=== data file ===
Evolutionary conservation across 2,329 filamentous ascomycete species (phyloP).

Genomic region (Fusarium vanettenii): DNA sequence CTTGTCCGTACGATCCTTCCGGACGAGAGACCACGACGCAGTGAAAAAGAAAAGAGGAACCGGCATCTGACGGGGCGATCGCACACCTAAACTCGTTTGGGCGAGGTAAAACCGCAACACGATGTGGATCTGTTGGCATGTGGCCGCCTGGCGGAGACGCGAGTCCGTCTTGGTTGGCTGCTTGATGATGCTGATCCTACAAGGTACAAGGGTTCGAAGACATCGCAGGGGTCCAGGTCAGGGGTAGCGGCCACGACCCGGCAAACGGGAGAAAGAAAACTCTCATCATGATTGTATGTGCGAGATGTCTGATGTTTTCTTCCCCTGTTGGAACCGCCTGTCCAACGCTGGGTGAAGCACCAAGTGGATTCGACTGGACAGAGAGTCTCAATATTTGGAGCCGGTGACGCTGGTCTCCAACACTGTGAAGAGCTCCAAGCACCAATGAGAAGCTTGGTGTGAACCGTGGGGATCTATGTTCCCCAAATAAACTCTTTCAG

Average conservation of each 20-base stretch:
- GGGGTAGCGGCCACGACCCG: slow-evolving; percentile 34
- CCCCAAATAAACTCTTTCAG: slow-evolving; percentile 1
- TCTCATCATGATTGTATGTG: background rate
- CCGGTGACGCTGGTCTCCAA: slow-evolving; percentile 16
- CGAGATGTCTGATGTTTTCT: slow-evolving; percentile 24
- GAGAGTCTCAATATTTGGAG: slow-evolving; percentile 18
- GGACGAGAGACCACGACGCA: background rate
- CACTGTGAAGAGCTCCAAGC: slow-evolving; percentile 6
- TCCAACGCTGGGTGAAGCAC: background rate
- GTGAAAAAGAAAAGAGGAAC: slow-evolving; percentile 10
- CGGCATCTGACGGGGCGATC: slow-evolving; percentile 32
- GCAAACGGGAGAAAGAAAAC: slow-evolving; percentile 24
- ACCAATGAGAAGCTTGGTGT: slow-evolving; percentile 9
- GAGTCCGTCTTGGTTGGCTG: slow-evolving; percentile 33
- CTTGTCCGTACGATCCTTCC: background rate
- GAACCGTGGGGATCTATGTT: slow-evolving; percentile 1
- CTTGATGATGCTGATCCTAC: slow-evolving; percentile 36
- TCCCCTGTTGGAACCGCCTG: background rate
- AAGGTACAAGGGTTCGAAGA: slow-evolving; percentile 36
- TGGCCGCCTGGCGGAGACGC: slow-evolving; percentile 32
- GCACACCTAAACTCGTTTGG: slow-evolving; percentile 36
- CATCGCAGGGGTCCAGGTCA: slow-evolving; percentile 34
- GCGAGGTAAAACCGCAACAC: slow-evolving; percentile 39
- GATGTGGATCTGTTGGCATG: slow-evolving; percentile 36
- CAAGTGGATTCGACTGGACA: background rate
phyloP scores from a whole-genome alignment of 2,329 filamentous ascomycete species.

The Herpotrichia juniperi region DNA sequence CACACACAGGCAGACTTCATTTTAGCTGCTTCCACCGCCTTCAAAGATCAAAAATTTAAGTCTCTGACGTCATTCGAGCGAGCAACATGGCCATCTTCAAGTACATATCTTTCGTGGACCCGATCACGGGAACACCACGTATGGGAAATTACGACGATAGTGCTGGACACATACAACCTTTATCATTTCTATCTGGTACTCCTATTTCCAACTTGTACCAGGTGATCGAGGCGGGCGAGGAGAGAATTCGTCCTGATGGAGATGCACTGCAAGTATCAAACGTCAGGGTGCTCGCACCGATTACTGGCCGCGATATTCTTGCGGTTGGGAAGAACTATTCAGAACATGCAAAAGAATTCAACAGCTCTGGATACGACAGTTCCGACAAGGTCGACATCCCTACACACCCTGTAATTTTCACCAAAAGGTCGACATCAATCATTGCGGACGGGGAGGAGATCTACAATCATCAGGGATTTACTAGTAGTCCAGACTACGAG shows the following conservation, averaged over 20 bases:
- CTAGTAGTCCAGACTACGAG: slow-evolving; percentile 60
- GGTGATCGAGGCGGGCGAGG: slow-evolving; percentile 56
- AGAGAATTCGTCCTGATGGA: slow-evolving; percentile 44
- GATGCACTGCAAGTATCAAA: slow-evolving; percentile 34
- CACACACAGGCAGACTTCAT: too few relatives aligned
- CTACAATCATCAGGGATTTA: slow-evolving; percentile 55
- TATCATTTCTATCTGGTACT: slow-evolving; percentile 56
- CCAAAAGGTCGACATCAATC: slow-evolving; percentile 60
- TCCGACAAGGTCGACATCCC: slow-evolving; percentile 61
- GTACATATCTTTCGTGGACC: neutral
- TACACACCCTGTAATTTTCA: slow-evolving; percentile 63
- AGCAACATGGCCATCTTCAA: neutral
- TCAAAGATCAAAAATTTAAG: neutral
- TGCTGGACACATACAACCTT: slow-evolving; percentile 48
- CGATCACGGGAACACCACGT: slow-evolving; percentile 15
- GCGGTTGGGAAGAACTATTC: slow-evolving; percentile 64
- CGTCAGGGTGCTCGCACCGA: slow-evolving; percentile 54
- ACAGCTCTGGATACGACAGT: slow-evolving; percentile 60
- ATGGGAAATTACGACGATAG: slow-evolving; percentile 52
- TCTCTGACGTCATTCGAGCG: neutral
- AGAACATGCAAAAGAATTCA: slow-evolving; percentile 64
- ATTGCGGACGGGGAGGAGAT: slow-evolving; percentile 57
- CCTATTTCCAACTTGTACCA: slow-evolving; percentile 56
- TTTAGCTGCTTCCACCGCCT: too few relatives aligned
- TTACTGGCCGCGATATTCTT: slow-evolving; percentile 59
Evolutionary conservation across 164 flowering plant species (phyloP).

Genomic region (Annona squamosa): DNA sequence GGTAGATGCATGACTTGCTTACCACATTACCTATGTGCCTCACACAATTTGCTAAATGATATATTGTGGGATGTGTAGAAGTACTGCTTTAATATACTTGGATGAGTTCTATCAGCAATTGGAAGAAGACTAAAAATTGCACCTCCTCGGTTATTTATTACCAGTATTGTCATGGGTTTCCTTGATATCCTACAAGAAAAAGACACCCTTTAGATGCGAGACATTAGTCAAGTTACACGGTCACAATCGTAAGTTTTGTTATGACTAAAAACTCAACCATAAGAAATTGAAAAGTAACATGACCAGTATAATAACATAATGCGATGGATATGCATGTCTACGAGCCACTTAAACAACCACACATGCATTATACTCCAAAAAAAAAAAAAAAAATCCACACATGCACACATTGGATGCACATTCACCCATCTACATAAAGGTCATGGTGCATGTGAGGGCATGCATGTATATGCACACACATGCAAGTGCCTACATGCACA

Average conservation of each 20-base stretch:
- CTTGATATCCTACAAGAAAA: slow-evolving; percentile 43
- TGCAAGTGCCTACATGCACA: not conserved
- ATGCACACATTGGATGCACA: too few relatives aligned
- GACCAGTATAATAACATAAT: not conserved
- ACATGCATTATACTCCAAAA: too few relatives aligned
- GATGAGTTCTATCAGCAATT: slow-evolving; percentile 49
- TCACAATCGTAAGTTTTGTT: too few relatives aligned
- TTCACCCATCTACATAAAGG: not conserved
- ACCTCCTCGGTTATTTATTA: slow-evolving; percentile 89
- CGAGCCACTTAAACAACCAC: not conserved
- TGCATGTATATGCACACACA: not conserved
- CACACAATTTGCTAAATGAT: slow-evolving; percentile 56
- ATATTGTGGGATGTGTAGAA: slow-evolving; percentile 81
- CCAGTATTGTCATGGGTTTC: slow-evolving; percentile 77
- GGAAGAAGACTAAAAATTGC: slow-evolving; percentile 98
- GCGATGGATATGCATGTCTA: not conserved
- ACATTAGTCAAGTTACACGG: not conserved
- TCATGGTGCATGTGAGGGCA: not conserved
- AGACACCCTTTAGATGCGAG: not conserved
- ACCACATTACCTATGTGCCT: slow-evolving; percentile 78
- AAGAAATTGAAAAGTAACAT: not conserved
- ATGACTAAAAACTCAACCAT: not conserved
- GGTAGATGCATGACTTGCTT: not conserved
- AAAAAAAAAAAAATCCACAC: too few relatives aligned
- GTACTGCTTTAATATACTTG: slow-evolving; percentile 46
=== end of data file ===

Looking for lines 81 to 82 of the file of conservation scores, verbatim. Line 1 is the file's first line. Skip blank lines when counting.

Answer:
- GGTAGATGCATGACTTGCTT: not conserved
- AAAAAAAAAAAAATCCACAC: too few relatives aligned